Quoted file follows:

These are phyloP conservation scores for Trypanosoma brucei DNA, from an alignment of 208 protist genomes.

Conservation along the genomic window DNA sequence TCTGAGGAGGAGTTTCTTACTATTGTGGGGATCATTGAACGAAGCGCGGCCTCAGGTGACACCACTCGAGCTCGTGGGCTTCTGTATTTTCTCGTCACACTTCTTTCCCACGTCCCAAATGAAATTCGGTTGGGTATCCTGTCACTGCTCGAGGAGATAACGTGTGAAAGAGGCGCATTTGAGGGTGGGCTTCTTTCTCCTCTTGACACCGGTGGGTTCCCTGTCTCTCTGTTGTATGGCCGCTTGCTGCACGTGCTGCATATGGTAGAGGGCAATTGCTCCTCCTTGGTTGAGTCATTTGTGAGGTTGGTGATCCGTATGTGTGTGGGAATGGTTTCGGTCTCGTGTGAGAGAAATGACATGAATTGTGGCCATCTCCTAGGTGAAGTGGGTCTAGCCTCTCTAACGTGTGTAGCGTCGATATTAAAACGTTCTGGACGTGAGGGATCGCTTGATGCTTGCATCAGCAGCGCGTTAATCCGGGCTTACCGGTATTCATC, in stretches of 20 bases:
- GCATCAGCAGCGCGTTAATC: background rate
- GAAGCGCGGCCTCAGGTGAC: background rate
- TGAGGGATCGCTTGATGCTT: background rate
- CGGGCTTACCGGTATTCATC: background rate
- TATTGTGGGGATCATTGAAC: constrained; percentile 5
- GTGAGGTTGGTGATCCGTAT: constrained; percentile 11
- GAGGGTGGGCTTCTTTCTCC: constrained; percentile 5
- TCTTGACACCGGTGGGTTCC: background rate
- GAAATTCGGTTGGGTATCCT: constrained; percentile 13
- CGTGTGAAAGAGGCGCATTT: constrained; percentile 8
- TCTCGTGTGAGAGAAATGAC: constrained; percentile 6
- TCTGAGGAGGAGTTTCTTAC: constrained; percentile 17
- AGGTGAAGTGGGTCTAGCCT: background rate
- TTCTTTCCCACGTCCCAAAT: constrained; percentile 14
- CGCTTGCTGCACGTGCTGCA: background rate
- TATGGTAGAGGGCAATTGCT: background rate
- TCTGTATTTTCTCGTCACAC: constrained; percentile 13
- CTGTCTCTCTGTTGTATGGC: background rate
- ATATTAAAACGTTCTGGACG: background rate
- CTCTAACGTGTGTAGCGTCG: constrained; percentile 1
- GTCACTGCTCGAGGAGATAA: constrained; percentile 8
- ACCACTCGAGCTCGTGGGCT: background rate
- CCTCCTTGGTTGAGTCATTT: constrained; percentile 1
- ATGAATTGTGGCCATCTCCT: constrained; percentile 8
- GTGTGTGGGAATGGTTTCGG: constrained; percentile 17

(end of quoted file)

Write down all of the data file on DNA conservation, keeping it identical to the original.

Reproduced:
These are phyloP conservation scores for Trypanosoma brucei DNA, from an alignment of 208 protist genomes.

Conservation along the genomic window DNA sequence TCTGAGGAGGAGTTTCTTACTATTGTGGGGATCATTGAACGAAGCGCGGCCTCAGGTGACACCACTCGAGCTCGTGGGCTTCTGTATTTTCTCGTCACACTTCTTTCCCACGTCCCAAATGAAATTCGGTTGGGTATCCTGTCACTGCTCGAGGAGATAACGTGTGAAAGAGGCGCATTTGAGGGTGGGCTTCTTTCTCCTCTTGACACCGGTGGGTTCCCTGTCTCTCTGTTGTATGGCCGCTTGCTGCACGTGCTGCATATGGTAGAGGGCAATTGCTCCTCCTTGGTTGAGTCATTTGTGAGGTTGGTGATCCGTATGTGTGTGGGAATGGTTTCGGTCTCGTGTGAGAGAAATGACATGAATTGTGGCCATCTCCTAGGTGAAGTGGGTCTAGCCTCTCTAACGTGTGTAGCGTCGATATTAAAACGTTCTGGACGTGAGGGATCGCTTGATGCTTGCATCAGCAGCGCGTTAATCCGGGCTTACCGGTATTCATC, in stretches of 20 bases:
- GCATCAGCAGCGCGTTAATC: background rate
- GAAGCGCGGCCTCAGGTGAC: background rate
- TGAGGGATCGCTTGATGCTT: background rate
- CGGGCTTACCGGTATTCATC: background rate
- TATTGTGGGGATCATTGAAC: constrained; percentile 5
- GTGAGGTTGGTGATCCGTAT: constrained; percentile 11
- GAGGGTGGGCTTCTTTCTCC: constrained; percentile 5
- TCTTGACACCGGTGGGTTCC: background rate
- GAAATTCGGTTGGGTATCCT: constrained; percentile 13
- CGTGTGAAAGAGGCGCATTT: constrained; percentile 8
- TCTCGTGTGAGAGAAATGAC: constrained; percentile 6
- TCTGAGGAGGAGTTTCTTAC: constrained; percentile 17
- AGGTGAAGTGGGTCTAGCCT: background rate
- TTCTTTCCCACGTCCCAAAT: constrained; percentile 14
- CGCTTGCTGCACGTGCTGCA: background rate
- TATGGTAGAGGGCAATTGCT: background rate
- TCTGTATTTTCTCGTCACAC: constrained; percentile 13
- CTGTCTCTCTGTTGTATGGC: background rate
- ATATTAAAACGTTCTGGACG: background rate
- CTCTAACGTGTGTAGCGTCG: constrained; percentile 1
- GTCACTGCTCGAGGAGATAA: constrained; percentile 8
- ACCACTCGAGCTCGTGGGCT: background rate
- CCTCCTTGGTTGAGTCATTT: constrained; percentile 1
- ATGAATTGTGGCCATCTCCT: constrained; percentile 8
- GTGTGTGGGAATGGTTTCGG: constrained; percentile 17